The anti-Catholic bias, despite repeated and no doubt sincere disavowals, is pervasive and often quite offensive. What is it but vulgar anti-Catholicism to sneer “at the whole segregated system of nuns, wimples and convents” as “medieval posturing and useless mortifications” (page 287)? What is it but vulgar anti-Catholicism to ridicule the very names of Catholic religious institutions—“The Sisters of Our Lady of Charity of the Good Shepherd” is Mr. Blanshard’s prize exhibit—as reflecting “a medieval attitude of piety and feminine subordination” somehow incompatible with the robust spirit of American democracy?
Mr. Blanshard conscientiously covers the entire field of Catholic activity in the United State—the workings of the hierarchy; the position of the Church on democracy, fascism, Communism, and labor; Catholic policy on education, sex, marriage, and divorce; Catholic activities in censoring literature and films; the Catholic attitude to science and scholarship; and Catholic views on many other matters relating to American life. In every case, he finds the Church a distinct menace to American freedom. Indeed, the penultimate chapter of the book (“The Catholic Plan for America”) is a horrendous picture of what might be expected to happen to our democracy should Catholics ever come to attain majority control. A good deal of what Mr. Blanshard tells us and many of the dangers he warns against are certainly worthy of note. But our confidence in his findings and, above all, in his conclusions is greatly shaken by a certain feeling that the author is not quite candid with us, or perhaps, for that matter, with himself. There is an air of such calculated special pleading, of such arguing for effect rather than for the balanced truth, that it is really difficult to know how far one may safely follow Mr. Blanshard in his indictment of the Catholic Church. Perhaps some examples will illustrate what I mean.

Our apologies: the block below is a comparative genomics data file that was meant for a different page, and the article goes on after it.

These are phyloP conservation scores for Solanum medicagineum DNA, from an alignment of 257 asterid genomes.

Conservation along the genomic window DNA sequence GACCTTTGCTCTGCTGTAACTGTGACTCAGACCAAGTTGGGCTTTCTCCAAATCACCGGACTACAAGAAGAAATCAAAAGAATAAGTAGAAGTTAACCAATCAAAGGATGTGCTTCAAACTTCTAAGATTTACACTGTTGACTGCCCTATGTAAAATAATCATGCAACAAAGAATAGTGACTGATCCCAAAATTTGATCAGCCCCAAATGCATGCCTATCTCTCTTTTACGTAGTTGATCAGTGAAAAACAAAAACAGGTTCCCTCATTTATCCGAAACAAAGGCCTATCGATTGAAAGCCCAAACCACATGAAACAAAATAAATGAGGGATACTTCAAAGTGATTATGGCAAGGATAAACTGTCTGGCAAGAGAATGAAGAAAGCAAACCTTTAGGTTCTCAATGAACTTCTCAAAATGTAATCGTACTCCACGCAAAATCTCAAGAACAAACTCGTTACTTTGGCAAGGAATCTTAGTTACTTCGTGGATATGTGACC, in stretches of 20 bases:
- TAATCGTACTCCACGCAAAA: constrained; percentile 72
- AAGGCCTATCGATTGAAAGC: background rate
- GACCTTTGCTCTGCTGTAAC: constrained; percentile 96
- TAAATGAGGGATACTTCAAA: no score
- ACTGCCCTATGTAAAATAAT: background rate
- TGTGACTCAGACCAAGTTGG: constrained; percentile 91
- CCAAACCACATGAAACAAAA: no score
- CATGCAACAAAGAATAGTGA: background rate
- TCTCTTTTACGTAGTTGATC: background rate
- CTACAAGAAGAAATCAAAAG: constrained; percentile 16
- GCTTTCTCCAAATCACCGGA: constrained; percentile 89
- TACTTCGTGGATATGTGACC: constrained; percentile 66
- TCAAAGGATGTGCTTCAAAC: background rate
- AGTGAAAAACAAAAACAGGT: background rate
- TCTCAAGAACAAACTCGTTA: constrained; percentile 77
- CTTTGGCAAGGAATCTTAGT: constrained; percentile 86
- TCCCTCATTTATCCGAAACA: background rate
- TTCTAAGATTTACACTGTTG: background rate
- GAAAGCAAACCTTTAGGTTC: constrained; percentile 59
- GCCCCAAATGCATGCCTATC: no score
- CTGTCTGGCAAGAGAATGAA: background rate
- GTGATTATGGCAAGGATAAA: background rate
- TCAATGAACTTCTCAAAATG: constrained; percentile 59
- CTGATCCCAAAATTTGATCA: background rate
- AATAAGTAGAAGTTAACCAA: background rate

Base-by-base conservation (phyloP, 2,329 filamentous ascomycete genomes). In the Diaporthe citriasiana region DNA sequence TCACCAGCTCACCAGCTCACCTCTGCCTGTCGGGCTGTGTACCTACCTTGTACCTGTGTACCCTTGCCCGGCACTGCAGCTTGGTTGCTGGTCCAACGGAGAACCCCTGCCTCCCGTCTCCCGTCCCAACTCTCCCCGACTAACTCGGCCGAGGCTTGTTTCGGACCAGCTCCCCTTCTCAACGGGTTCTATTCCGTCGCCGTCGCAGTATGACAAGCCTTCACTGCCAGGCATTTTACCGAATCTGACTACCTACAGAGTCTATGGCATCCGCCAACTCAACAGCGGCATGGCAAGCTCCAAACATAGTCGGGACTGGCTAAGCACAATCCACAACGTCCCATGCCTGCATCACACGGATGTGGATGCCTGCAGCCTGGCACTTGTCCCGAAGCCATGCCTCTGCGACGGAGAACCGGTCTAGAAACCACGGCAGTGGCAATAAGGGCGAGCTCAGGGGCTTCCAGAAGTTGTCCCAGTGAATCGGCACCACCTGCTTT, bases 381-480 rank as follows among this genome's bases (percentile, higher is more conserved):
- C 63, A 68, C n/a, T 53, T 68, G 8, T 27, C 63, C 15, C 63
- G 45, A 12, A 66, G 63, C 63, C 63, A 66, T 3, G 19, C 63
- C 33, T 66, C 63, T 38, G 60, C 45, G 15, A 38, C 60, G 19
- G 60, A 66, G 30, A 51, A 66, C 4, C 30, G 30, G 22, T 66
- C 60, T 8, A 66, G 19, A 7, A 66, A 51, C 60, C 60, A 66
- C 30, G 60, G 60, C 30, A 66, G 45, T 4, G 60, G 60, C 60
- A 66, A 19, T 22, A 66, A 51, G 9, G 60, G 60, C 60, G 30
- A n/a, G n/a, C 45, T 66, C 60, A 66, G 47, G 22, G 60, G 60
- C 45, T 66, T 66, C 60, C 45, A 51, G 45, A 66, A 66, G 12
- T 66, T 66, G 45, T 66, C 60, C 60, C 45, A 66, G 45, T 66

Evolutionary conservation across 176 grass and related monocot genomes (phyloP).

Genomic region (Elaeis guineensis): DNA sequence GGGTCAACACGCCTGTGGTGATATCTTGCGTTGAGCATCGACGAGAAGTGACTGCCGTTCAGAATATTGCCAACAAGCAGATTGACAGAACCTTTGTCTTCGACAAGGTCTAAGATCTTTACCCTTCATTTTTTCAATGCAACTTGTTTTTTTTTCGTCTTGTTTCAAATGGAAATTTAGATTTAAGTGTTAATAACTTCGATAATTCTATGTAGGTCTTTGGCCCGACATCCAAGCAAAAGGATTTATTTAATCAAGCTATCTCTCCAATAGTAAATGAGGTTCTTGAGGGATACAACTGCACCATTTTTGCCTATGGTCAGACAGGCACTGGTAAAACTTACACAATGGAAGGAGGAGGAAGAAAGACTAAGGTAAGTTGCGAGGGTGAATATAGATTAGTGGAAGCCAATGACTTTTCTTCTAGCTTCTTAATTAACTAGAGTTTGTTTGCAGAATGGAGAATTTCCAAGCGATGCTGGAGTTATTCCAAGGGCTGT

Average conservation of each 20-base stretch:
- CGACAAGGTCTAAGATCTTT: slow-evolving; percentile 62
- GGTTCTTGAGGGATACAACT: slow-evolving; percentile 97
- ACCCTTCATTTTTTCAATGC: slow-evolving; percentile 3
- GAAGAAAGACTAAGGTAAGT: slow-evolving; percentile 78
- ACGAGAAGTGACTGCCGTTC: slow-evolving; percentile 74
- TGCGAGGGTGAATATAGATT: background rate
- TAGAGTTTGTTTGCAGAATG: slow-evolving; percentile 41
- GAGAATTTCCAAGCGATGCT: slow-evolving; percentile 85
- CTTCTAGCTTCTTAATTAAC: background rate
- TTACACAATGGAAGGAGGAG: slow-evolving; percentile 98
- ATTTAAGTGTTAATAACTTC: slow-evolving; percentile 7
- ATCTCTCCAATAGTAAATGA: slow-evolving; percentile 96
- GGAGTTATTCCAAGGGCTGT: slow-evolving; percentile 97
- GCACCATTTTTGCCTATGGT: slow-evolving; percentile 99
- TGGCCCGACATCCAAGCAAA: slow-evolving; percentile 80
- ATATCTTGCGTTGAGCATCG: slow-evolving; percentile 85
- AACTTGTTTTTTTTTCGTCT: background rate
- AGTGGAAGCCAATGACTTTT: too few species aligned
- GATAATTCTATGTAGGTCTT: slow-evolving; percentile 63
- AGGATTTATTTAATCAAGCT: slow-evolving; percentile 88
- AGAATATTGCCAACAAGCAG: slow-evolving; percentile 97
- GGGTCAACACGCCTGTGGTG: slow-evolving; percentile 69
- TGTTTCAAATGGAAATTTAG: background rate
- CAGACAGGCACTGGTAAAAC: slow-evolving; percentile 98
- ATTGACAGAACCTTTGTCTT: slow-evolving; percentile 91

He calls (page 255) the French Catholic MRP an “antisocialist political party” despite the fact that its program is well known to be modelled after that of the British Labor party. He repeats (page 299) the familiar charge that Catholics hold that “non-Catholics who deliberately reject Catholicism are headed for Hell,” when he is aware or ought to be aware that the phrase “deliberately reject” is officially understood in such a way as not to mean this at all. He goes into great detail (chapter 11) describing the Vatican’s rapprochement with the fascist regimes of Italy and Spain but has not a word to say about the same Vatican’s impressive efforts on behalf of the Jews during the Hitler terror.
Mr. Blanshard does not hesitate (page 301) to call the Catholic Church anti-Semitic on the ground that “the hierarchy teaches Catholic children (1) that they should not marry Jews; (2) that they should not go to school with Jews in a neutral atmosphere; and (3) that they must not read any Jewish literature that states the case for Jewish as against Catholic faith,” without suggesting that these same tests, particularly the first, would expose most believing Jews and very many believing Protestants to condemnation as bigoted anti-Catholics. The last point, by the way, is a good example of Mr. Blanshard’s method. He knows—indeed, he points out—that the Catholic ban on intermarriage, secular education, and reading anti-Catholic literature is not in any way directed against the Jews but is quite general in its application. He is not content, however, to criticize such a policy for what it is; he must pretend it is anti-Semitism.